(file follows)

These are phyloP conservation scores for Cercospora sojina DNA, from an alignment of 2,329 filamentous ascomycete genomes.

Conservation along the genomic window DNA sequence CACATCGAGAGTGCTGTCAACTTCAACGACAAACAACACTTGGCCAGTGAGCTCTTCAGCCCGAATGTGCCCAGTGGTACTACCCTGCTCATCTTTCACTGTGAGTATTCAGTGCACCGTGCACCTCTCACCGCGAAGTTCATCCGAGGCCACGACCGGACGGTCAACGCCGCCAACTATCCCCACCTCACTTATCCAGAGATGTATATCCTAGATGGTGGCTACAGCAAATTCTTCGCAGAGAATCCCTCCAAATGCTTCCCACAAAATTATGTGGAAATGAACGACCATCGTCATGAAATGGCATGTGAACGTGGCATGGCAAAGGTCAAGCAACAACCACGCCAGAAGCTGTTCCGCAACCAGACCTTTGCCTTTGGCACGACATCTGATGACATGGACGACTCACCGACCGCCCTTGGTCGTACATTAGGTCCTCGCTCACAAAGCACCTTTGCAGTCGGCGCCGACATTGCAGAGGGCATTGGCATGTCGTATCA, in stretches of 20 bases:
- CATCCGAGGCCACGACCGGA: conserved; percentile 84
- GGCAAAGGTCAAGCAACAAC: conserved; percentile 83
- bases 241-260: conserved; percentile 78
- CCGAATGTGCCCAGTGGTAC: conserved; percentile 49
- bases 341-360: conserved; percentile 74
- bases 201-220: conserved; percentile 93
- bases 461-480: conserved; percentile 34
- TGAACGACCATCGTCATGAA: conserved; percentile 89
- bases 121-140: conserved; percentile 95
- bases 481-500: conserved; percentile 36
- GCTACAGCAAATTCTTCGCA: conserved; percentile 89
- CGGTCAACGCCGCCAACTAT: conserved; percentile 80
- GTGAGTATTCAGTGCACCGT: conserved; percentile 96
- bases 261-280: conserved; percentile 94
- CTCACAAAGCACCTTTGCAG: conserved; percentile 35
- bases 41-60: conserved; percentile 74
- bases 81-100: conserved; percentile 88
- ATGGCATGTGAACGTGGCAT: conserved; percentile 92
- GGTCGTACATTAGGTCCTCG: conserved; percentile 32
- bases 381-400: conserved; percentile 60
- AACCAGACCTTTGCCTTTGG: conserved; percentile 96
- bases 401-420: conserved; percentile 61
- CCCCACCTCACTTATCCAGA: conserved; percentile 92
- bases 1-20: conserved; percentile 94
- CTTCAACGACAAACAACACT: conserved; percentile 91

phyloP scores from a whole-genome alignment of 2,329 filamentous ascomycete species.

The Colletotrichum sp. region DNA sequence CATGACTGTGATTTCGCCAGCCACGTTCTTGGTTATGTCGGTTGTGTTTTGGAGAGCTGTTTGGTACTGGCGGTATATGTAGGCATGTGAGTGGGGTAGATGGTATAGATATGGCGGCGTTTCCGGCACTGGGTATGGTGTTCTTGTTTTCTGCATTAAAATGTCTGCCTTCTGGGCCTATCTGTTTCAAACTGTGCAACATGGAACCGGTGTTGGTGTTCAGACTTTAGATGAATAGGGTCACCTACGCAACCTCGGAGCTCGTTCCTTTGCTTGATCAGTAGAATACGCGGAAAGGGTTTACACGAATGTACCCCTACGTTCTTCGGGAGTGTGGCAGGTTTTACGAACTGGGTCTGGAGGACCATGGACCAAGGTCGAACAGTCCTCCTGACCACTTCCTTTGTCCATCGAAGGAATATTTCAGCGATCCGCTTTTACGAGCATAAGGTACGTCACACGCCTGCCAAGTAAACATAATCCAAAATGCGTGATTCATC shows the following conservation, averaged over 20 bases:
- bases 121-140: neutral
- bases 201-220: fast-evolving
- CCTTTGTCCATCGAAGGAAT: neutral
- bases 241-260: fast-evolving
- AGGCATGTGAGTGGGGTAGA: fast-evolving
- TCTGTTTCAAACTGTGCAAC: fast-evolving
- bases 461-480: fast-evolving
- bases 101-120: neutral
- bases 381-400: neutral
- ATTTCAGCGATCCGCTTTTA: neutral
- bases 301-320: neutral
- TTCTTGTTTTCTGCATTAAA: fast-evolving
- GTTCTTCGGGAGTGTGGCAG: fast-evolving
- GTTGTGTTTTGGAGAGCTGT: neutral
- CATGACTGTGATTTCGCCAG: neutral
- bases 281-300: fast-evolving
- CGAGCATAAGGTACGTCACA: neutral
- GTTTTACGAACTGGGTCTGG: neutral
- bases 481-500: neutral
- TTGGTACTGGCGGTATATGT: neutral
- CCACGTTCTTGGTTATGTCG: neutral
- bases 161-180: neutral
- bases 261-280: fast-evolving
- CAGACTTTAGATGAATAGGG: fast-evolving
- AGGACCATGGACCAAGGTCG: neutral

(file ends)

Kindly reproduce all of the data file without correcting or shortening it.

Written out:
These are phyloP conservation scores for Cercospora sojina DNA, from an alignment of 2,329 filamentous ascomycete genomes.

Conservation along the genomic window DNA sequence CACATCGAGAGTGCTGTCAACTTCAACGACAAACAACACTTGGCCAGTGAGCTCTTCAGCCCGAATGTGCCCAGTGGTACTACCCTGCTCATCTTTCACTGTGAGTATTCAGTGCACCGTGCACCTCTCACCGCGAAGTTCATCCGAGGCCACGACCGGACGGTCAACGCCGCCAACTATCCCCACCTCACTTATCCAGAGATGTATATCCTAGATGGTGGCTACAGCAAATTCTTCGCAGAGAATCCCTCCAAATGCTTCCCACAAAATTATGTGGAAATGAACGACCATCGTCATGAAATGGCATGTGAACGTGGCATGGCAAAGGTCAAGCAACAACCACGCCAGAAGCTGTTCCGCAACCAGACCTTTGCCTTTGGCACGACATCTGATGACATGGACGACTCACCGACCGCCCTTGGTCGTACATTAGGTCCTCGCTCACAAAGCACCTTTGCAGTCGGCGCCGACATTGCAGAGGGCATTGGCATGTCGTATCA, in stretches of 20 bases:
- CATCCGAGGCCACGACCGGA: conserved; percentile 84
- GGCAAAGGTCAAGCAACAAC: conserved; percentile 83
- bases 241-260: conserved; percentile 78
- CCGAATGTGCCCAGTGGTAC: conserved; percentile 49
- bases 341-360: conserved; percentile 74
- bases 201-220: conserved; percentile 93
- bases 461-480: conserved; percentile 34
- TGAACGACCATCGTCATGAA: conserved; percentile 89
- bases 121-140: conserved; percentile 95
- bases 481-500: conserved; percentile 36
- GCTACAGCAAATTCTTCGCA: conserved; percentile 89
- CGGTCAACGCCGCCAACTAT: conserved; percentile 80
- GTGAGTATTCAGTGCACCGT: conserved; percentile 96
- bases 261-280: conserved; percentile 94
- CTCACAAAGCACCTTTGCAG: conserved; percentile 35
- bases 41-60: conserved; percentile 74
- bases 81-100: conserved; percentile 88
- ATGGCATGTGAACGTGGCAT: conserved; percentile 92
- GGTCGTACATTAGGTCCTCG: conserved; percentile 32
- bases 381-400: conserved; percentile 60
- AACCAGACCTTTGCCTTTGG: conserved; percentile 96
- bases 401-420: conserved; percentile 61
- CCCCACCTCACTTATCCAGA: conserved; percentile 92
- bases 1-20: conserved; percentile 94
- CTTCAACGACAAACAACACT: conserved; percentile 91

phyloP scores from a whole-genome alignment of 2,329 filamentous ascomycete species.

The Colletotrichum sp. region DNA sequence CATGACTGTGATTTCGCCAGCCACGTTCTTGGTTATGTCGGTTGTGTTTTGGAGAGCTGTTTGGTACTGGCGGTATATGTAGGCATGTGAGTGGGGTAGATGGTATAGATATGGCGGCGTTTCCGGCACTGGGTATGGTGTTCTTGTTTTCTGCATTAAAATGTCTGCCTTCTGGGCCTATCTGTTTCAAACTGTGCAACATGGAACCGGTGTTGGTGTTCAGACTTTAGATGAATAGGGTCACCTACGCAACCTCGGAGCTCGTTCCTTTGCTTGATCAGTAGAATACGCGGAAAGGGTTTACACGAATGTACCCCTACGTTCTTCGGGAGTGTGGCAGGTTTTACGAACTGGGTCTGGAGGACCATGGACCAAGGTCGAACAGTCCTCCTGACCACTTCCTTTGTCCATCGAAGGAATATTTCAGCGATCCGCTTTTACGAGCATAAGGTACGTCACACGCCTGCCAAGTAAACATAATCCAAAATGCGTGATTCATC shows the following conservation, averaged over 20 bases:
- bases 121-140: neutral
- bases 201-220: fast-evolving
- CCTTTGTCCATCGAAGGAAT: neutral
- bases 241-260: fast-evolving
- AGGCATGTGAGTGGGGTAGA: fast-evolving
- TCTGTTTCAAACTGTGCAAC: fast-evolving
- bases 461-480: fast-evolving
- bases 101-120: neutral
- bases 381-400: neutral
- ATTTCAGCGATCCGCTTTTA: neutral
- bases 301-320: neutral
- TTCTTGTTTTCTGCATTAAA: fast-evolving
- GTTCTTCGGGAGTGTGGCAG: fast-evolving
- GTTGTGTTTTGGAGAGCTGT: neutral
- CATGACTGTGATTTCGCCAG: neutral
- bases 281-300: fast-evolving
- CGAGCATAAGGTACGTCACA: neutral
- GTTTTACGAACTGGGTCTGG: neutral
- bases 481-500: neutral
- TTGGTACTGGCGGTATATGT: neutral
- CCACGTTCTTGGTTATGTCG: neutral
- bases 161-180: neutral
- bases 261-280: fast-evolving
- CAGACTTTAGATGAATAGGG: fast-evolving
- AGGACCATGGACCAAGGTCG: neutral